Columbus on board to seek bids for water interconnect 

Published 11:01 pm Sunday, March 3, 2019

Columbus, Saluda and Tryon plan to hire engineer to evaluate repairs 


COLUMBUS—The Town of Columbus is on board with seeking an engineer to see how to fix the joint water interconnect between Tryon and Saluda.  

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The water line is along Howard Gap Road and does not work. It was supposed to allow the towns of Columbus and Tryon and City of Saluda to exchange water in emergencies.  

Columbus Town Council met last week and approved sending out requests for proposals to engineers to find one to identify the issues and come up with estimates to repair the problems.  

Columbus Town Manager Tim Barth said the engineer selected would let the towns know what shape the interconnect system is in.  

“I think there has been some damage done that occurred in the past year and also what needs to be done to make this system operational,” Barth said.  

Barth said the towns need to find someone capable of doing this type of work. Not just any firm is going to be able to apply to do this work, he said.  

Barth also said the towns are going to want a firm who has experience as well as experience in writing state and federal grants, “because I think that anything that is done is gong to require a significant amount of money.”  

Columbus has decided that it will not spend any town funding on fixing the water interconnect. The only money Columbus is willing to spend is money the town’s acquired through a lawsuit, which was approximately $300,000.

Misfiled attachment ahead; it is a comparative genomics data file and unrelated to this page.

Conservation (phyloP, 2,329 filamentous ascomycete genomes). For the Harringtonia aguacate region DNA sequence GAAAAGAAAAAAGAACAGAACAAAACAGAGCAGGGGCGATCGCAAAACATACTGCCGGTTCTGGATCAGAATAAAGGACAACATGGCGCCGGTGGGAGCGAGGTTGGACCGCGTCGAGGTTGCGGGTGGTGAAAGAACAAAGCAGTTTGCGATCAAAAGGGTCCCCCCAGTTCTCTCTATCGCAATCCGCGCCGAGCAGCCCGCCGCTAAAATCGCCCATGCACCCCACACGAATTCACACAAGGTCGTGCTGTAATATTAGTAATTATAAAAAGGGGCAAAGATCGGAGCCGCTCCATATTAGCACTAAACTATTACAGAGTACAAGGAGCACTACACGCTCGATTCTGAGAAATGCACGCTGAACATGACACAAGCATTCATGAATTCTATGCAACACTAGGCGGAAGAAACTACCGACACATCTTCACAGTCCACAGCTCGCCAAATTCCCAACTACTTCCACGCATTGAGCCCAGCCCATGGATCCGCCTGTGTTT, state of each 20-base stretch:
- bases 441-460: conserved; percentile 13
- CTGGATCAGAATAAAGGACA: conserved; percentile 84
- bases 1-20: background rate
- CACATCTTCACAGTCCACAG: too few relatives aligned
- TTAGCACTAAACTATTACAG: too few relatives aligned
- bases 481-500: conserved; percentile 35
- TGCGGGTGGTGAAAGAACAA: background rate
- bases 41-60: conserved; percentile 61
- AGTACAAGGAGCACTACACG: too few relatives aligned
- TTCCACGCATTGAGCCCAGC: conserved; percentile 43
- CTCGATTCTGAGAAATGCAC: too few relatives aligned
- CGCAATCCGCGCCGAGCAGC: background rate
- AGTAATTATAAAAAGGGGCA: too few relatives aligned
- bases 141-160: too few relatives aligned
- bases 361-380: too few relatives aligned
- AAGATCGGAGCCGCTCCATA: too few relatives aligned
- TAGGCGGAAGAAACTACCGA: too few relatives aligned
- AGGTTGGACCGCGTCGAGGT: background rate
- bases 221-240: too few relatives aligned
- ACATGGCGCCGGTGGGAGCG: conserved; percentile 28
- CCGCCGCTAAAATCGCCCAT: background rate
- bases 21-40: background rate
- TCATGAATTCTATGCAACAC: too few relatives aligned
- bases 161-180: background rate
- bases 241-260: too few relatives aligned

Tryon has also agreed to seek an engineering firm. The engineer will be paid out of the lawsuit shared by the three municipalities.  

Once selected, the engineer will determine the current issues with the system, the steps needed to repair the issues and the costs associated with the repairs.  

The water line, pumps and tank were installed several years ago, with construction complete in 2008, but shortly after it was discovered the system did not work.  

The project was paid for partly through a state grant and partly through financing that each of the three towns shared.  

The interconnect system did not work with the first issue noticed being that when Saluda tried to send water to Tryon, Saluda water customers’ had low to no water pressure. The towns sued the engineer who designed the system, Joel Wood, and settled to receive approximately $300,000.  

The state grant paid for approximately $1.5 million of the project and the towns spent approximately $1.5 million in financing the remainder of the project over the next 20 years.  

The towns enacted a user fee to water customers to pay back the loan for the interconnect